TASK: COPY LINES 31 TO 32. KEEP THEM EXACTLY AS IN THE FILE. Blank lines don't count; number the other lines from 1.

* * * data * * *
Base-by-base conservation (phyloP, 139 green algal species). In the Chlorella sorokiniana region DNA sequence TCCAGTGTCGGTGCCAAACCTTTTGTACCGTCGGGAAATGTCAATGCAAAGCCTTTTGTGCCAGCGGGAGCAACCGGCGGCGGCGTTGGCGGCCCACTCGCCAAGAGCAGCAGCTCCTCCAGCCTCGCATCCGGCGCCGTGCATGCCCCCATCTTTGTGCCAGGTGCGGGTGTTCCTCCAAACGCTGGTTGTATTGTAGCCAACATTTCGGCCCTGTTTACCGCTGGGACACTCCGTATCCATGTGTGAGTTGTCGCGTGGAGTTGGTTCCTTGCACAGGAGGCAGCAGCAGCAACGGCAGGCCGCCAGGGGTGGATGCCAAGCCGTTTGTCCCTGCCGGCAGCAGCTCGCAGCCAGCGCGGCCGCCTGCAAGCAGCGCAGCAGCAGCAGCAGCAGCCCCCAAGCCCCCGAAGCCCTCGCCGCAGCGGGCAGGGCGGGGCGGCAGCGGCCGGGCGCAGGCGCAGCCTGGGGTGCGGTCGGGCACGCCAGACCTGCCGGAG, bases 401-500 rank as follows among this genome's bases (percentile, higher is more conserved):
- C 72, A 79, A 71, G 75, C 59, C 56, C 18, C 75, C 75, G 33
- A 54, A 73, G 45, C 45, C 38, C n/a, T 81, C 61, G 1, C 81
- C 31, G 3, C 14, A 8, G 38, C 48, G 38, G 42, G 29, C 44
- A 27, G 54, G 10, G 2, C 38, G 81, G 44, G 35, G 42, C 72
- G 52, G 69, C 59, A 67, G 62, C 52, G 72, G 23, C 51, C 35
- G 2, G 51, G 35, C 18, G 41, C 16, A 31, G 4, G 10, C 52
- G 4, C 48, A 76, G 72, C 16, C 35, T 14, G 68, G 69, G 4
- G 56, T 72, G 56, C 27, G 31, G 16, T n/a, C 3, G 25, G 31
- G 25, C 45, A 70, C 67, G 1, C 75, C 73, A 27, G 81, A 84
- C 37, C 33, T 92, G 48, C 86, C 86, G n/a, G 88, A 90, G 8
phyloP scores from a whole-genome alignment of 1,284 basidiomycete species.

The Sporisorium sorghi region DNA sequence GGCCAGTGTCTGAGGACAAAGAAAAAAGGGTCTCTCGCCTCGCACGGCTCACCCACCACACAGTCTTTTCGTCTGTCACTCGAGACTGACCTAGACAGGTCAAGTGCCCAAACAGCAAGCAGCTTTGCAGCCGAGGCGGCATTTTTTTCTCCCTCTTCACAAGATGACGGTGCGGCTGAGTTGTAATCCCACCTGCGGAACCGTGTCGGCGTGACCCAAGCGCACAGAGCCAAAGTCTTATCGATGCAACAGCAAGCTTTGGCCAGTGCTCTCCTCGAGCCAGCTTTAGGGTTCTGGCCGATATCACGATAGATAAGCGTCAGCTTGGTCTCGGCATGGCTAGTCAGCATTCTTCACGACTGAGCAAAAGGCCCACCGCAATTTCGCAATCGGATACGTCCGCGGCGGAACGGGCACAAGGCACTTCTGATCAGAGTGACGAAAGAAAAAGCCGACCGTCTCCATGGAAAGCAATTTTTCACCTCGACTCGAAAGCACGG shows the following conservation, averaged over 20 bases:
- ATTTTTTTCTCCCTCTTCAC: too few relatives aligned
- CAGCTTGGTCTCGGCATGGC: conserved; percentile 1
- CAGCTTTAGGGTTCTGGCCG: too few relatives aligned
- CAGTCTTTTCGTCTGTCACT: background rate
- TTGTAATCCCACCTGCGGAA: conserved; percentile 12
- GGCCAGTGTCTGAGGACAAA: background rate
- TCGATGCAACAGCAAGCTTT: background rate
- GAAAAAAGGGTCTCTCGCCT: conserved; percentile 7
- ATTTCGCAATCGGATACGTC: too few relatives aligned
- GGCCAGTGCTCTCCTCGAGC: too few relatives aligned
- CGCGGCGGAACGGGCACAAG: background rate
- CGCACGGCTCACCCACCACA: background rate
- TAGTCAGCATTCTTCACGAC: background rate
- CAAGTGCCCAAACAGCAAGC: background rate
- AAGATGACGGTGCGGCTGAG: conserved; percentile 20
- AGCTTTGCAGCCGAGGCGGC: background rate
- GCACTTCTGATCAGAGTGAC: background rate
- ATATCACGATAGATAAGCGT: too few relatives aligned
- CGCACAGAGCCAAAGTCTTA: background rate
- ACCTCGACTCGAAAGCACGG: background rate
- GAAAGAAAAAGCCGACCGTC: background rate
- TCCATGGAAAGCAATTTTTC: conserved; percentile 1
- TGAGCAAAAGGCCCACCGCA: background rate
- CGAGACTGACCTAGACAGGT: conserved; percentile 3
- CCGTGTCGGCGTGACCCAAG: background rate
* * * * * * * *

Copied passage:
- ATATCACGATAGATAAGCGT: too few relatives aligned
- CGCACAGAGCCAAAGTCTTA: background rate